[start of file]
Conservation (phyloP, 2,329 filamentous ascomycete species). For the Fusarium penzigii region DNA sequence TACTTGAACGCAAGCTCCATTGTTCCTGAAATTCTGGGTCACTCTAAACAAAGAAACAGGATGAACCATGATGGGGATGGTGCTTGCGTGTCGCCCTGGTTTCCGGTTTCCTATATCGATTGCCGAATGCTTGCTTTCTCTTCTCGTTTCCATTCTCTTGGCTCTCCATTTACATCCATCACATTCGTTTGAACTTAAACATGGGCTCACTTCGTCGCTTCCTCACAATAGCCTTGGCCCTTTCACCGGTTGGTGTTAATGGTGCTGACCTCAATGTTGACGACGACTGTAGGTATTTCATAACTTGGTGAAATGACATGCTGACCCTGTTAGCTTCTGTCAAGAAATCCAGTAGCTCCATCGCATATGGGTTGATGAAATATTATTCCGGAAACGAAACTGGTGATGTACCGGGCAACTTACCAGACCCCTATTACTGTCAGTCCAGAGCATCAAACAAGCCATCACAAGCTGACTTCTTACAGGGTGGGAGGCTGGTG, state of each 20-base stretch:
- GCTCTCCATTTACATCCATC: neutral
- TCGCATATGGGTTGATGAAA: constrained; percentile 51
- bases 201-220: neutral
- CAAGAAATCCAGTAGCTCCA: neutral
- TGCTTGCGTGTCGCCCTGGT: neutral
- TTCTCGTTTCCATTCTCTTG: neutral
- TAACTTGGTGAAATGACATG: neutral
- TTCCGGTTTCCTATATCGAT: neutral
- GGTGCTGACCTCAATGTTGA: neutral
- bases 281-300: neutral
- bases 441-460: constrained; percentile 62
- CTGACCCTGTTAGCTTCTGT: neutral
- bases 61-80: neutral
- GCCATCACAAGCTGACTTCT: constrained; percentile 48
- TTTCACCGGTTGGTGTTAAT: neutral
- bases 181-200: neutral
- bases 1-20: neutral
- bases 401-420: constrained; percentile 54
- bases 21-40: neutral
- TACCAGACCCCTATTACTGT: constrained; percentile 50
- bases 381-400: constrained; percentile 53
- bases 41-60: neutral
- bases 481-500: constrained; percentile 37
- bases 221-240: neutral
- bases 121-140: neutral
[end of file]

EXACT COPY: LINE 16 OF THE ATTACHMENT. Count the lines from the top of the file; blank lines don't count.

- TTTCACCGGTTGGTGTTAAT: neutral